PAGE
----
In fund managers we trust: Lessons from the Woodford fallout

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10 mins. to read
In fund managers we trust: Lessons from the Woodford fallout

While the fight to salvage Neil Woodford’s career rages on, James Faulkner examines the lessons investors can learn from Woodford’s mistakes.

Neil Woodford, once hailed as Britain’s answer to Warren Buffett, has seen his media image go from hero to zero in the matter of a few years. Following the suspension of his flagship Woodford Equity Income Fund, there has been a torrent of media vitriol aimed at Woodford over the past week.

I don’t wish to add to the finger-pointing here; but what I do want to do is tease out the lessons private investors can learn from Woodford’s mistakes and ultimate downfall, so that we don’t repeat them with our own investments.

Beware the cult of the ‘star manager’

Much of Woodford’s reputation as a great investor was based on two key decisions: his refusal to take part in the dot.com boom and his backing of big tobacco companies when they were out of favour in the ‘90s and the early 2000s; and the fact that he stayed clear of banks before the Financial Crisis. Clearly, these were both wise decisions at the time, and helped Woodford to deliver 23 times investors’ money over a 25-year period.

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However, at some point along the way, the attention shifted from Woodford’s investment decisions to the man himself. That’s where the danger started – here was a man who was worth investing in, simply because he’s Neil Woodford. That sort of personality cult can have a very toxic effect on both the person in question and the people that should be holding them to account. People started to believe Woodford was a genius – most dangerously perhaps, Woodford himself.

The lesson here for investors is that it is easy to get carried away when things work in our favour and our investments perform well. But it is at this point that we have to be on our guard for that most dangerous of human emotions: hubris. The fact that Woodford rarely gave an interview or attended industry events added to the cult of untouchability but also shielded him from a significant amount of scrutiny. Of course, there were a few critical voices in the media – but they were drowned out by the army of sycophants who bought into the personality cult of “Britain’s Buffett”.

One interview with the FT in 2017 says it all. In it, Woodford claimed that, “You have to have a sufficiently strong arrogant gene to back your judgment, back your conviction.”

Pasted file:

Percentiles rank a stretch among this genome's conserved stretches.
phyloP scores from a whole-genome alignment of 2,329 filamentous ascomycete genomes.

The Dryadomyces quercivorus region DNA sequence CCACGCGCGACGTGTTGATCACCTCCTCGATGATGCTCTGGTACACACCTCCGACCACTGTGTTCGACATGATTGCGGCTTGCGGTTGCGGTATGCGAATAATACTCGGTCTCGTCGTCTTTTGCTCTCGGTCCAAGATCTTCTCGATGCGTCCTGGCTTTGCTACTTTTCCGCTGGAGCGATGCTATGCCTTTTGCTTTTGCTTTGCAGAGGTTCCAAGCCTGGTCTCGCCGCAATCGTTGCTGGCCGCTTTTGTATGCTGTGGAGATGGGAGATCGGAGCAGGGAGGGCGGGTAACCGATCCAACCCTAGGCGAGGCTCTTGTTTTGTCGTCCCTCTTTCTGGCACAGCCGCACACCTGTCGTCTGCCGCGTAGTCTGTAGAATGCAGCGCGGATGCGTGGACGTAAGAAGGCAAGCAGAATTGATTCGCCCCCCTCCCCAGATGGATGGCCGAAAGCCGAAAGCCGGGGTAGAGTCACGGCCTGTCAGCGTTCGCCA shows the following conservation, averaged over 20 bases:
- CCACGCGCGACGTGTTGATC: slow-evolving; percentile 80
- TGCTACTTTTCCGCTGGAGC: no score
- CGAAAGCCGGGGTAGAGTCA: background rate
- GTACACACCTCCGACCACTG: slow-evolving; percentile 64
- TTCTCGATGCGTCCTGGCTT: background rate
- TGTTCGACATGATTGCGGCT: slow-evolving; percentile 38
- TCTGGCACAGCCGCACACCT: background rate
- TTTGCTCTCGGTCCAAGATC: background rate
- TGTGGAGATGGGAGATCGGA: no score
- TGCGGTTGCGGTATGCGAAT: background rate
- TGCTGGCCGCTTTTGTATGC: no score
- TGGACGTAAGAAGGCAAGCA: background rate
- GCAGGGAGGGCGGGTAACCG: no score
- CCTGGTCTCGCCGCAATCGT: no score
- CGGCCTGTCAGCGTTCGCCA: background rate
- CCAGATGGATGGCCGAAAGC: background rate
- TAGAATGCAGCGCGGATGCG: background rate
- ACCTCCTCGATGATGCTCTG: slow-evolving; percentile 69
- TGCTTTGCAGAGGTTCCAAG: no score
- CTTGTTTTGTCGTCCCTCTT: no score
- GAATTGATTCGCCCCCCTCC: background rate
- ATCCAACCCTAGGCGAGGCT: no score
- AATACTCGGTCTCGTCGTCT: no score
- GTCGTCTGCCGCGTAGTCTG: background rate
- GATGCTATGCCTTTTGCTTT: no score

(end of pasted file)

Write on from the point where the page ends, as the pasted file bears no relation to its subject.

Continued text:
Understand the difference between open-ended and closed-ended funds

Anyone who invests in funds has to understand the differences between the two main types of fund: open-ended and closed-ended. They are both very different vehicles with very different characteristics.

An open-ended fund is essentially one where money can flow in and out of the fund with ease. Investors purchasing units in an open-ended fund deposit their money with the fund manager who then creates new units based on the prevailing unit price. That money is then added to the pool of capital available to make investments and meet redemptions from unit holders. This model is highly scalable and hence is the most favoured by fund management outfits (there is much more money under management via open-ended funds than there is via closed-ended funds).

Closed-ended funds, such as investment trusts, take a different approach. They raise money through selling shares via an IPO. There is a fixed amount of capital and the fund’s shares trade on the stock market like any other company. Investors can buy and sell shares on the open market and shares can trade at a discount or premium to the underlying net asset value (NAV).


The fact that closed-ended funds can be traded on the stock market means that their managers don’t have to worry about meeting redemptions from investors. This is a key characteristic which makes them rather useful when it comes to investing in assets that are illiquid, such as infrastructure or unquoted companies.

In principle, the Woodford Patient Capital Trust (LON:WPCT) was a good idea. Young companies with novel technology need long-term, “patient” capital in order to grow and thrive, and that was what WPCT was set up to provide. Shares in these kinds of companies also tend to be illiquid, meaning they can be difficult to trade, so an investment trust was indeed the ideal vehicle to invest in such assets.